Thursday, December 24, 2009

On Wishing You A "Merry Christmas"

In recent days, my e-mail inbox has been filling up with holiday wishes from colleagues, students, and others who we encountered during our year of living in China. Invariably, these greetings involve an explicit "Merry Christmas!"

I mention this because it seems clear that I am having more "Merry Christmas" exchanges with my (presumably non-Christian) Chinese friends than with people from around here (many of whom I know are Christians).

I have to admit my feelings on this phenomenon run both ways. On the one hand, I really think it is a shame that "Merry Christmas" is receding as a wish at this time of year. On the other hand, the use of this greeting by most in China is solely a function of admiration for and imitation of all things Western.

It was almost a year ago that the four of us were sitting around a xiao fandian on Saoziying Dajie, trading "Merry Christmas" stories with a fellow American. All of us were griping about the rampant use of this religious sentiment by those who likely had no clue whatsoever that Christmas is actually a religious holiday. (Trust us...It can be very wearying over the span of an entire holiday season.)

What a difference a year makes. Today I'd love to walk down the street and be on the receiving of a random "Merry Christmas" salutation. At least I have those e-mails to tide me over...

~Steve

PS: Can you guess in which of our capital city homes the accompanying photo was taken?

Wednesday, December 23, 2009

Lee Sigelman

Lee Sigelman, a colleague, mentor, and friend, passed away the night before last at the age of 64 after a two-and-a-half year battle with colon cancer.

My first-ever conversation with Lee turned out to be one of the most important personal and professional encounters of my entire life. Desi and I were still living down in Durham and I was on the job market. The phone rang...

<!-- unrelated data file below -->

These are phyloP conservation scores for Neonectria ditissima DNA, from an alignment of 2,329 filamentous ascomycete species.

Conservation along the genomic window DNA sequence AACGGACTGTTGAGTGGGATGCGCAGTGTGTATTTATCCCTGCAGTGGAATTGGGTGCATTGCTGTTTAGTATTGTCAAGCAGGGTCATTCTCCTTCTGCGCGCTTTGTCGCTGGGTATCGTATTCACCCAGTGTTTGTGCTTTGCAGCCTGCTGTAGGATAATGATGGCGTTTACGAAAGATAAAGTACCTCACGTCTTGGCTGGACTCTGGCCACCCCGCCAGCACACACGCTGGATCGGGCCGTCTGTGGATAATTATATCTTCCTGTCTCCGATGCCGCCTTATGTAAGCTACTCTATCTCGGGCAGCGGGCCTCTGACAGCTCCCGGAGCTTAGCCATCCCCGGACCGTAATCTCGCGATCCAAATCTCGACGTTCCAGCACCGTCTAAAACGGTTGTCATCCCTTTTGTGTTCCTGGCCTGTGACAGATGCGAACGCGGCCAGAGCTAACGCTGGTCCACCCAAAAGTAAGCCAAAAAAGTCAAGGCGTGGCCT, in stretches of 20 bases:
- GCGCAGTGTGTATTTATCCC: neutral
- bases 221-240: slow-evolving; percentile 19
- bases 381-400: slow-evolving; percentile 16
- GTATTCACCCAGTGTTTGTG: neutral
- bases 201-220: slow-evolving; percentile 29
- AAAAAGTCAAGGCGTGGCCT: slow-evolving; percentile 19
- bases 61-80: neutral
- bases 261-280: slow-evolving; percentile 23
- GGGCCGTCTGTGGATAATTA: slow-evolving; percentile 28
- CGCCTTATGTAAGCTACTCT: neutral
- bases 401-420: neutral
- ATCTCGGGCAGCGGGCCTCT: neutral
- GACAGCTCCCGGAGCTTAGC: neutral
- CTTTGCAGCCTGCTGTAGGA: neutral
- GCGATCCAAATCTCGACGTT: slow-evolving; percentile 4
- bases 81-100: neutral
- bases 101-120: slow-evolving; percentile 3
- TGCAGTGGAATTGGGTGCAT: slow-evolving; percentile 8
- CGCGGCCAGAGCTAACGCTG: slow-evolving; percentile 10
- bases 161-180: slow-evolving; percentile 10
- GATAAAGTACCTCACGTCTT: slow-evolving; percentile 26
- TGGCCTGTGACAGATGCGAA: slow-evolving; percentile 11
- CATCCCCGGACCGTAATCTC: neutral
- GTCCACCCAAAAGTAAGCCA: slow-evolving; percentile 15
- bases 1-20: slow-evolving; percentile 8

"This is Lee Sigelman, the chair of the Department of Political Science at George Washington University. You applied for our position in methodology, which has been filled." Hmm...This is unusual...A department chair personally telling me I didn't get the job.

Lee went on. "Don't worry. Things are going to get interesting for you. We also had an open position in public opinion, which you don't study." I'm still puzzled...

Then came the punch line. "We remembered your file and have a ongoing need for a person in public policy, which you do study. We'd like you to come on up for an interview."

Yes, it was a phone call that affected the very course of my life, not just professionally, but personally as well.

But Lee was not done. Once I got up to DC, every time I started a new project, I would walk into his office and run my ideas past him. Invariably, his response would be, "You want to work on topic X? I've written a couple of articles on that very subject. Here they are..." And just like that, my new project was off and running.

For years, I was envious of all of my colleagues, at GW and beyond, who had had the chance to co-author articles and books with Lee. It seemed to me that I was the only political scientist who had not had such an opportunity. But then, one day, Lee walked into my office and asked, "What do you know about legislative earmarks for institutions of higher education?" Not much...But I want to learn! The paper that resulted from that collaboration is apparently still read today, if judged by the number of times I get requests from journal editors to review manuscripts on the topic.

At about the time Lee was diagnosed with cancer, I was working on my Fulbright application. As usual, Lee offered timely and really useful comments that helped shape the application and, over the course of the past year, open the door up to a whole new world for me, Desi, and the kids.

Thank you, Lee, for everything! We are really going to miss you...

~Steve

Sunday, December 20, 2009

We've Dug Out The House And The Cars...

...And we're all still on talking terms!

~Steve, Desi, Julie, and Z